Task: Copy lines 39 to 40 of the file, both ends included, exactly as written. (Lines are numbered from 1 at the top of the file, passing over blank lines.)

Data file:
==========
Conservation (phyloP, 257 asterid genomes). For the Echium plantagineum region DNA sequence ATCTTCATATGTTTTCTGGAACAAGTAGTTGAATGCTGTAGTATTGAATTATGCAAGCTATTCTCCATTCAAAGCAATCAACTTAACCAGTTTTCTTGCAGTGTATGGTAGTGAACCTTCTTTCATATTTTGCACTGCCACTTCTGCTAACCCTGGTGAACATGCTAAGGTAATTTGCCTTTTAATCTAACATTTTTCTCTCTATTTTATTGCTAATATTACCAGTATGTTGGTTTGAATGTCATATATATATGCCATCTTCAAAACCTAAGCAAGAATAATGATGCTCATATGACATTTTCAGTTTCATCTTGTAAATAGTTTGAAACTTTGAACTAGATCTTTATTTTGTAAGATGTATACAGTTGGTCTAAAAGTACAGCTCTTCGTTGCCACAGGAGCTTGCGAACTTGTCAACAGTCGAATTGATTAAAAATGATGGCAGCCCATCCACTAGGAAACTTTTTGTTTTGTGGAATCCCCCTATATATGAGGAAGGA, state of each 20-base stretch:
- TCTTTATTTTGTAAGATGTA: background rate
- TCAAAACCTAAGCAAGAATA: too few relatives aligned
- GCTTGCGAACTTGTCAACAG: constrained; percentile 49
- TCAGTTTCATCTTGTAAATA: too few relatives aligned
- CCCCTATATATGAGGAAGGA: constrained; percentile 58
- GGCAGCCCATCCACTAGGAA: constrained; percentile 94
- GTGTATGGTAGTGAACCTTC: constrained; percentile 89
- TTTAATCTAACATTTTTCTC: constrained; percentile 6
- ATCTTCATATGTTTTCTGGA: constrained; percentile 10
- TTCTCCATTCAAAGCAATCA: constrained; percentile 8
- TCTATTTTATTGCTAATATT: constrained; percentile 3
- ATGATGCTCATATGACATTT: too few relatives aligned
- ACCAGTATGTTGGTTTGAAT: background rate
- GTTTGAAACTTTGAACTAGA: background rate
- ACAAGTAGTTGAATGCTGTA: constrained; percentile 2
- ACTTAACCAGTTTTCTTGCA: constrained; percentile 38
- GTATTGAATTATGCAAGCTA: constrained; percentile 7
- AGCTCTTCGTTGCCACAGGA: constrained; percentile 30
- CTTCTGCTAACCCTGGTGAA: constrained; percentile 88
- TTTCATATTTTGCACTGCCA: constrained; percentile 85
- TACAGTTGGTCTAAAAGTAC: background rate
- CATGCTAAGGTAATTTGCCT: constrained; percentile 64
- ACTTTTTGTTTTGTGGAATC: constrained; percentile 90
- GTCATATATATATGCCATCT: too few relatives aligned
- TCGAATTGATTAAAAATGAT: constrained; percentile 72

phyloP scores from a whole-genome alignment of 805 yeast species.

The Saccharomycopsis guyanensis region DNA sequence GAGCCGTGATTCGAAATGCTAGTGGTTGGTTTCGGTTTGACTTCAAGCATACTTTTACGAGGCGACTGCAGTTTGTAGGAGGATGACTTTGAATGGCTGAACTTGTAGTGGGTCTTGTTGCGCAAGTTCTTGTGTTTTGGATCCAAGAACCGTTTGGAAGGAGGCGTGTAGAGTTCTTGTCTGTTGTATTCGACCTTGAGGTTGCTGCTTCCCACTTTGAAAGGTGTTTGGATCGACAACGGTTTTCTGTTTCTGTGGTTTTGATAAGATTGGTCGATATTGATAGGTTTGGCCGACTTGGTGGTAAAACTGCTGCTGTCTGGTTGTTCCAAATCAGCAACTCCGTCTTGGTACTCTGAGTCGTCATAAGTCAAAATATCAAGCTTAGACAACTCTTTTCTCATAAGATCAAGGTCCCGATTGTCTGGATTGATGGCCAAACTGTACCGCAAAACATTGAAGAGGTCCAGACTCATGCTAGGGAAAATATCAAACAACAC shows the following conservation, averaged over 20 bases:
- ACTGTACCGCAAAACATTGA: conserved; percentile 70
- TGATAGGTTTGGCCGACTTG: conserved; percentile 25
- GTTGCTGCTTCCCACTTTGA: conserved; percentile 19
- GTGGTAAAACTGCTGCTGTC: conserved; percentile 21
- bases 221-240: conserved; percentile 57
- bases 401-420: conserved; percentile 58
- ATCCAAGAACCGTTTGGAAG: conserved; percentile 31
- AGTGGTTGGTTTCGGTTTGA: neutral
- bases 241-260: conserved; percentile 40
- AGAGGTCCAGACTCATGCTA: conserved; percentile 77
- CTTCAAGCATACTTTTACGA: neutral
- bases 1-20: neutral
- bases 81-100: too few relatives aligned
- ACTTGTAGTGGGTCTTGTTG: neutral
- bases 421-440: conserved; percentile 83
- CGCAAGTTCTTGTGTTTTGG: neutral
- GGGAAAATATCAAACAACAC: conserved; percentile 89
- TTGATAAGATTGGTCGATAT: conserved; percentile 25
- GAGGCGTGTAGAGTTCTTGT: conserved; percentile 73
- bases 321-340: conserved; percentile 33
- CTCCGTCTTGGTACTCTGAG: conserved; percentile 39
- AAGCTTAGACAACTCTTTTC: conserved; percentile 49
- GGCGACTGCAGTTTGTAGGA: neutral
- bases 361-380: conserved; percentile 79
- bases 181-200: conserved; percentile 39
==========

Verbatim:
- CTTCAAGCATACTTTTACGA: neutral
- bases 1-20: neutral